RI: As you met with people, what are some common reasons why people can’t find their why? Because eventually people stop caring. They say, “Oh well, this is how I am, I should just accept it.”
JC: A lot of it goes back to negative self-talk. What you say is what you become. It’s also who you attract. You hear people all the time, “I can never find a boyfriend.” “I can never find a girlfriend.” You’re not finding them because you’re telling yourself that. After that, your support system is critical. You are the average of the five people you hang with the most, so we talk about, so I focus on what are you saying, who you hanging out with.
Looking big picture, you have to address the idea of time because people think they have no time. You don’t have the time to be healthy, but you have the time to be sick? Makes no sense. People think there’s so much time that needs to be implemented into a healthy lifestyle.
What I do with people is show them that you do have the time. It can be so simple. Complexity is the enemy of execution. You start with little things. You put your fork in the other hand. You slow down the process so you’re not wolfing down your food and looking for more before your brain even knows you’re full.
One of the biggest barriers is, “I don’t have the money.” But it costs more to be sick than it does to be healthy. People just don’t know, so I educate people.
Did you know that eye level is called the bullseye zone if you go shopping? Generally speaking, those products are more expensive. Brands and marketers pay to be in that eye level, so look up and look down. You’ll save money. Buy your fruits and vegetables frozen. You know you purchase the fruit. You put it on the table. Five days later, you’re pissed off because you didn’t eat it.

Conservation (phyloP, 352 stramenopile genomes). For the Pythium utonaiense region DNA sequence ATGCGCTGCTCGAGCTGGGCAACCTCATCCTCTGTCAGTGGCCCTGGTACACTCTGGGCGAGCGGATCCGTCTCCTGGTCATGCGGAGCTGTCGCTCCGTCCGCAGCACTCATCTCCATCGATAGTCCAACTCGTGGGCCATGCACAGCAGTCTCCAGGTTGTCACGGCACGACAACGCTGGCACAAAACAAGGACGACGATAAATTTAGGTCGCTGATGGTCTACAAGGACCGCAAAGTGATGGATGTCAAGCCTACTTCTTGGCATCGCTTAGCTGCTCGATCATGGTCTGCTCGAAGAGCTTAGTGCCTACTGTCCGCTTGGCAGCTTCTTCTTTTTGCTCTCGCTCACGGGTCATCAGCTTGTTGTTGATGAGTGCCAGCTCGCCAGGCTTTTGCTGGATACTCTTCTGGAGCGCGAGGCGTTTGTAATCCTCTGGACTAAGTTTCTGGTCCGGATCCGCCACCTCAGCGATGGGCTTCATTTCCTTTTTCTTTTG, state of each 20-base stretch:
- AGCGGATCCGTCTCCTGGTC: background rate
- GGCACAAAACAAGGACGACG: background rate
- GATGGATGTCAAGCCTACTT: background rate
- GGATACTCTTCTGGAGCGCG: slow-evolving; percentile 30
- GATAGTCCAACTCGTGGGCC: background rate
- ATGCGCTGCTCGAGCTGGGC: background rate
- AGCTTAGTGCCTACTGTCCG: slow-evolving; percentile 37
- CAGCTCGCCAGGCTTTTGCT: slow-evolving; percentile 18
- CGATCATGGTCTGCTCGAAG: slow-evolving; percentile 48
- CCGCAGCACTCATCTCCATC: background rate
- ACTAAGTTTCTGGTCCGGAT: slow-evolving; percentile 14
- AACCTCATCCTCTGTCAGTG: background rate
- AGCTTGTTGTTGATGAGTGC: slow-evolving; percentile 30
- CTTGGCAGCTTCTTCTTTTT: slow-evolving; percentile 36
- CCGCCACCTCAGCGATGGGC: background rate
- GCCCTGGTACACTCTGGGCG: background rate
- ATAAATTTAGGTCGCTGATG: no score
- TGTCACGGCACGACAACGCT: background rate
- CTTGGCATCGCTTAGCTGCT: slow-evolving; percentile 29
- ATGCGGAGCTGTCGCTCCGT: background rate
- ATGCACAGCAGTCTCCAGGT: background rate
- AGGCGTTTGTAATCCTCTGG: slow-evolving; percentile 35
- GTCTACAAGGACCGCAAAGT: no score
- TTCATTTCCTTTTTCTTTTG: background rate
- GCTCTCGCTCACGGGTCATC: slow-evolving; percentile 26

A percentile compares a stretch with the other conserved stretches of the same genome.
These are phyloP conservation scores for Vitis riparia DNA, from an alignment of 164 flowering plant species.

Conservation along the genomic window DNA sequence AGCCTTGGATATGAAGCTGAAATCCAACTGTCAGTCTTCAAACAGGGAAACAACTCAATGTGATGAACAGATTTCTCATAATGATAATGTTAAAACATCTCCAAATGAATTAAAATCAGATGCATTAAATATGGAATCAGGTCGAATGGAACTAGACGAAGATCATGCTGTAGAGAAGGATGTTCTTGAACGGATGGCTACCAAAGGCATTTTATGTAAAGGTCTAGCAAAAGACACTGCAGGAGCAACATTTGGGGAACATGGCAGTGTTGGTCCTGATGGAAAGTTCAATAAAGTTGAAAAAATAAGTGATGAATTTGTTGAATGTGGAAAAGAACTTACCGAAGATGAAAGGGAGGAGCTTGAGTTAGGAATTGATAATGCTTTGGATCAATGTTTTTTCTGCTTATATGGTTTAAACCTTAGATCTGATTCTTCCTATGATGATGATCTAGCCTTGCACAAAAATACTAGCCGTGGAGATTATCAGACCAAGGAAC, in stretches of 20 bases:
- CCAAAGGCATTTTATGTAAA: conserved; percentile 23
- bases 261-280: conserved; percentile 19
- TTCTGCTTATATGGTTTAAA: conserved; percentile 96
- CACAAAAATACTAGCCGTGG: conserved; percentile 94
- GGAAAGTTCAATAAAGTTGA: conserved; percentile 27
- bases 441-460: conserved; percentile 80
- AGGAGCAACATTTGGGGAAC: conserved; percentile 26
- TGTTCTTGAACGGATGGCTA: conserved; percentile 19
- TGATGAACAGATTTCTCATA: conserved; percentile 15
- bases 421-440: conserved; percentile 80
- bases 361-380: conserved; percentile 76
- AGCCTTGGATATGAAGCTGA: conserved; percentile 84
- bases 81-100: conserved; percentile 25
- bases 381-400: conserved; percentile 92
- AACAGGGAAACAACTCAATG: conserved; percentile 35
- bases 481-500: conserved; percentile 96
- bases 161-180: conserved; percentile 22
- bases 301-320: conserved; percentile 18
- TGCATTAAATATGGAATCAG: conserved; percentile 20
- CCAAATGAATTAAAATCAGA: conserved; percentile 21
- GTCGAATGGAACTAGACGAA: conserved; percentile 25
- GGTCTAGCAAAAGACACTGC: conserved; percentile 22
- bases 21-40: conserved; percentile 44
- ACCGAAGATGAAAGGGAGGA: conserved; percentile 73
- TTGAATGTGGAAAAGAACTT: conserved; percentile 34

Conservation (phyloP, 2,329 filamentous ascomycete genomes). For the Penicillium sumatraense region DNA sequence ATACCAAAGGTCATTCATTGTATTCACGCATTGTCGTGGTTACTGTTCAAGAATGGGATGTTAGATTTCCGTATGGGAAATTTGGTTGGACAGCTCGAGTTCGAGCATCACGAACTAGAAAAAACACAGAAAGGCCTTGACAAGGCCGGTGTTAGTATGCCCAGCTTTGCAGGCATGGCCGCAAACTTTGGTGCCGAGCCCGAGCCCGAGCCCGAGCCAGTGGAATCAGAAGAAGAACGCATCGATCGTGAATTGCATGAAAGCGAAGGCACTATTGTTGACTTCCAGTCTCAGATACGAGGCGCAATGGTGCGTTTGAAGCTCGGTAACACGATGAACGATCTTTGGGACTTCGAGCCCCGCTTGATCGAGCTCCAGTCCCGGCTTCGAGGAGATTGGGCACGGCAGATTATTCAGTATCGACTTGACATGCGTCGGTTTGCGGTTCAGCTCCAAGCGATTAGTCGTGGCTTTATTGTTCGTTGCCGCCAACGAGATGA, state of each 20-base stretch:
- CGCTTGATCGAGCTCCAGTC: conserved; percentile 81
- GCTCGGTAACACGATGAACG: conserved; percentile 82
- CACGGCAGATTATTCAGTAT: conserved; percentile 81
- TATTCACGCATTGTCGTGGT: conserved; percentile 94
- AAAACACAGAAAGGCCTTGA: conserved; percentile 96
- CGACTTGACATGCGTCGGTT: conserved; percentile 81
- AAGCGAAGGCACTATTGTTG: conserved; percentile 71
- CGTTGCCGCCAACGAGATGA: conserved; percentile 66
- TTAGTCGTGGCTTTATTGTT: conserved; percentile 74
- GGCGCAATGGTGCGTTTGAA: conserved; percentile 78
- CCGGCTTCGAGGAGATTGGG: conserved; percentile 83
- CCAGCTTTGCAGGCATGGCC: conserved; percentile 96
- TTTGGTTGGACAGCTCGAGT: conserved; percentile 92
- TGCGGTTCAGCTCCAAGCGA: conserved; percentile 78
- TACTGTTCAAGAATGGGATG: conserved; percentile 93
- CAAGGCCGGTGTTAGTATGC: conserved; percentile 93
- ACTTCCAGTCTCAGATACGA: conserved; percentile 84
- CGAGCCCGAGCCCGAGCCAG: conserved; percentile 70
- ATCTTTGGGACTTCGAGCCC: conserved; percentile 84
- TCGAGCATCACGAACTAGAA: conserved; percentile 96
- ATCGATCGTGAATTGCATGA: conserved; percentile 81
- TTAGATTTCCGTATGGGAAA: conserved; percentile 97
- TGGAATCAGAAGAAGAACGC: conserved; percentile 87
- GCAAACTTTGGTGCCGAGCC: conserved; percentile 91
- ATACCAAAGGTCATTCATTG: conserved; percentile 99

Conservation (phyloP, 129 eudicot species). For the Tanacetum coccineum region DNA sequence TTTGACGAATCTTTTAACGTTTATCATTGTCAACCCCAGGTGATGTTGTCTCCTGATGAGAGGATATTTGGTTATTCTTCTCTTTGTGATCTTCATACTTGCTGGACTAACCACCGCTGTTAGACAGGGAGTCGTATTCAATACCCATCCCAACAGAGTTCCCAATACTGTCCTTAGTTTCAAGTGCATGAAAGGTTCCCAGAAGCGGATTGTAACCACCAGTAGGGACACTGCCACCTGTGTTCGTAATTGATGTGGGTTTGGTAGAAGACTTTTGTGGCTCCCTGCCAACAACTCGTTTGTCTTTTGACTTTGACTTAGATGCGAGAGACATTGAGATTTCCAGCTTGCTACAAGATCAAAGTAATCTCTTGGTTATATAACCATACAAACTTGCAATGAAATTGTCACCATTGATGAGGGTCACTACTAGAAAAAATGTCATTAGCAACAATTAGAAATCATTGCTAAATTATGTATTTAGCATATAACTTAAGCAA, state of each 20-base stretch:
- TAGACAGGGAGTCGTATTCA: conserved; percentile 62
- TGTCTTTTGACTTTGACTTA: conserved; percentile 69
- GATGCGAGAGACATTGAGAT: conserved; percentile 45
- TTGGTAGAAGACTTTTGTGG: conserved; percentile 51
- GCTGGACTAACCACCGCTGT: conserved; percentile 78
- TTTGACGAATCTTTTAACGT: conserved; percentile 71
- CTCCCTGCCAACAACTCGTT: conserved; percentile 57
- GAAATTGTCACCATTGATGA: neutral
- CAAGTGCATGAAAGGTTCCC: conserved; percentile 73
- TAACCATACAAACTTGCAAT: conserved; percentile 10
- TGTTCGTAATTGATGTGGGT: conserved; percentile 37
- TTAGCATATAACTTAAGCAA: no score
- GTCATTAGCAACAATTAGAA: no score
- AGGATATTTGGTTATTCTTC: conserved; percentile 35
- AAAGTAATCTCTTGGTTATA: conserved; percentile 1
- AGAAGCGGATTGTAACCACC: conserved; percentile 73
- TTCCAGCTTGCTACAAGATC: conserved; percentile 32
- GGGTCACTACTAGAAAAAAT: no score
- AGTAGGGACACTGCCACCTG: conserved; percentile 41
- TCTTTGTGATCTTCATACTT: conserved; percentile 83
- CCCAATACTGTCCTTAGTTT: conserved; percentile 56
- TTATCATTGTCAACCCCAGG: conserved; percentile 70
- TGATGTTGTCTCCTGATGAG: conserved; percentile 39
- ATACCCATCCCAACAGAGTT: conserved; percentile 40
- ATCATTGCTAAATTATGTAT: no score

A big thing, too, is guilt. People feel guilty about taking care of themselves.
RI: You see that a lot with parents. They feel like they should be dedicating all that time to their family, that it’s selfish to take the time to go to the gym.
JC: Right. But what’s the first thing they show you on an airplane? They show you how to put that air mask on in the event of an emergency. And you HAVE to put it on yourself first and then take care of your kid. Because if you don’t have oxygen, you can’t help anyone.
We need to take care of ourselves more. Go to any old age home, walk down the hall and talk to them a little bit. Almost all of them will say, “I wish I would’ve done this. I wish I would’ve done that.” I always tell people never give yourself the opportunity to ask what if. We need to start living. We need to start living if death was at the end of the day and we don’t. We just don’t.
RI: That’s a great metaphor about the plane. I just saw one of your videos on Instagram where you were as fired up as you sound right now. Where does your passion for this come from? It seemed like when you made that video like you had just seen someone let the opportunity slip through their fingers, like you had just watched somebody ruin their whole life.
JC: It’s not like that. It’s like this: I’ve been through so much shit in my life. I’ve been through every sort of emotion from having nothing to breaking my spine. I’ve been through everything you can envision. I learned that I have to be my greatest fan and generally, when I am talking like that, like what you saw on Instagram, I’m talking to myself. I try to give. You want to be successful? You’ve got to give more than you’re getting.